Raw feeding

Does feeding your dog/puppy RAW seem scary?

Here are some tips that can help

For many pet owners conditioned to think the best food for their dogs is pre-packaged in a bag, the idea of “feeding raw” can sound terribly scary. The most well-intentioned pet owners may find feeding raw, feeding bone and not having a label to find out how much to feed is just too much to handle. So they may stick to what they know and continue feeding processed non-food.

We’re not judging. It can be a little foreign and overwhelming at first. But actually, the basic concepts underlying feeding raw are far from complicated. They rely on simple, intuitive ideas based on how canines eat in the wild and paying attention to your dog as an individual. And it really isn’t scary after all.

In the spirit of uncomplicated, here are five tips for feeding a raw diet that may help make things easier:




Balance calcium and phosphorus essential minerals by feeding about half meat and organs and about half meaty bones like lamb necks, chicken backs, beef ribs, pork tails and turkey necks. Whole fish, raw eggs with the shell on and green tripe all have the correct ratio of calcium to phosphorus.

“What about the rest of the vitamins and minerals?” you ask. They’re in there too. Add in some organs, and you’re set…


Insides Count Too


Since organ meat should comprise about 15 percent of your dog’s diet, it’s important to feed all animal parts. The organs are packed full of nutrients, including large amounts of B vitamins, phosphorus, iron, copper, magnesium and iodine. They also provide the important fat soluble vitamins A, D, E and K. Livestock raised outside on grass develop even more of these nutrients than animals fed grain. If you haven’t fed organ meats before, start gradually as they may cause loose stool initially.


Gross But Good


It’s OK to feed gross stuff. Not only is it advised to feed things like liver, lung and pancreas, but if you happen upon parts like eyeballs, brains, tracheas and testicles, go for it. Not only will your dog most likely gobble them right up, but they will get the benefits of an assortment of nutrients. Beef trachea, pig ears, chicken and turkey feet, for instance, are full of natural chondroitin and glucosamine, which help to build healthy joints.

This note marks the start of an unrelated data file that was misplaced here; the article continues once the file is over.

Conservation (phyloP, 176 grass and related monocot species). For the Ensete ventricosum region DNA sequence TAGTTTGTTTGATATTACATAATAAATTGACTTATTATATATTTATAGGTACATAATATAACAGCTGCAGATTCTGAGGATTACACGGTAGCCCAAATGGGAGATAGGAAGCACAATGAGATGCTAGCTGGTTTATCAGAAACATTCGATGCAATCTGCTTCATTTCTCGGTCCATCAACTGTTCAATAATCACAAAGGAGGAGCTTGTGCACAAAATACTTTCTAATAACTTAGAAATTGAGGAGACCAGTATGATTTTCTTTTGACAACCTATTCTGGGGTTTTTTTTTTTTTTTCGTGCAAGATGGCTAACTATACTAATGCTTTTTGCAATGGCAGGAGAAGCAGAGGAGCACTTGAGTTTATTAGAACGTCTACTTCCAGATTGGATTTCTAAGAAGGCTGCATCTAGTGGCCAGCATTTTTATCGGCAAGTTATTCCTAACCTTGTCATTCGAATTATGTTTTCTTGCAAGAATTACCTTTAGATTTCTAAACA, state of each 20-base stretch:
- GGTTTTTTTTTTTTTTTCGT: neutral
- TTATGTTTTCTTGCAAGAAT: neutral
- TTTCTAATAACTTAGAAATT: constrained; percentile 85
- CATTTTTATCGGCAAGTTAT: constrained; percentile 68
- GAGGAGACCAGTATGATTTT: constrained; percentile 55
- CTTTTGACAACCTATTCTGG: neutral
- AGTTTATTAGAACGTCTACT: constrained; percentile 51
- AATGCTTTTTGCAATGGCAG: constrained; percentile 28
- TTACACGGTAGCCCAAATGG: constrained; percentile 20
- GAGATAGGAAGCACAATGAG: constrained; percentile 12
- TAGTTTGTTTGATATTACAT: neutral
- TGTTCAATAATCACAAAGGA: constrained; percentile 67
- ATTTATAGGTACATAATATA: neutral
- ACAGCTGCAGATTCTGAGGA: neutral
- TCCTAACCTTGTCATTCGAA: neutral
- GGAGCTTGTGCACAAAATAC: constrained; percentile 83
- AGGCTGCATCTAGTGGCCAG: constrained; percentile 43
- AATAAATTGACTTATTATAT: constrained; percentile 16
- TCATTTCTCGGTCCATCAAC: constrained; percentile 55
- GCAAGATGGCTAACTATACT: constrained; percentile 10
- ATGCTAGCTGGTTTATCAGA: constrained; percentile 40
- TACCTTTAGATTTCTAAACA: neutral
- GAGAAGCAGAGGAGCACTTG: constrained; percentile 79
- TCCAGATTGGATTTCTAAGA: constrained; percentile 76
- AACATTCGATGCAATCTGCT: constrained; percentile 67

As you experiment with the weird food, do keep one golden rule of raw feeding in mind: Never feed cooked bones. Raw bones are soft enough to bend and digest easily but cooked bones are sharp and dangerous.




Balance over time is the key. Instead of trying to come up with a complete and balanced meal every single time, use the frankenprey technique. Over the course of a week or few days, feed what is equivalent to a complete animal. Think of what a chicken or goat is comprised of as a whole and feed parts of that to your dog over several days, keeping about the same proportions of meat to bone and meat to organ meat. Once you have fed a complete animal (using parts of a variety of animals), you know your dog is on a balanced diet. In terms of amount, start by feeding about 2 percent of his body weight – for puppies, feed 2.5 percent of his expected adult weight. If he starts looking a little too heavy, feed less. Too thin? Feed more. Simple.

Along with that, you’ll want to throw in a day of fasting every week or two for dogs over six months. Fasting can boost health by allowing the dog’s digestive system to focus on detoxing rather than constantly digesting. This will help clear things out and will help with the immune system since the majority of immune function resides in the gut. Fasting can include a bone like a beef neck bone to chew on and that’s it.


Know Where It Comes From


Source the best food possible. The benefit of feeding a raw home diet is knowing exactly where your dog’s food comes from. And to that end, seek out farmers markets, local butchers, farmers and co-ops. Choose local over chain grocery stores. The more directly you go to get the meat – for instance, the farmer – the more information you’ll be able to get about how the animals were treated. Were they caged with little room to move around? Were they given antibiotics?  What were they fed? That kind of thing. Your best bet is to go organic, grass-fed and pasture-raised to get less toxins and more nutrients. If money is an issue (it can get pricey), go with the best you can afford and watch for sales on the higher quality meats.

And with those five tips you’ll go a long way in securing a healthy future for your dog – with food he’ll quite enjoy.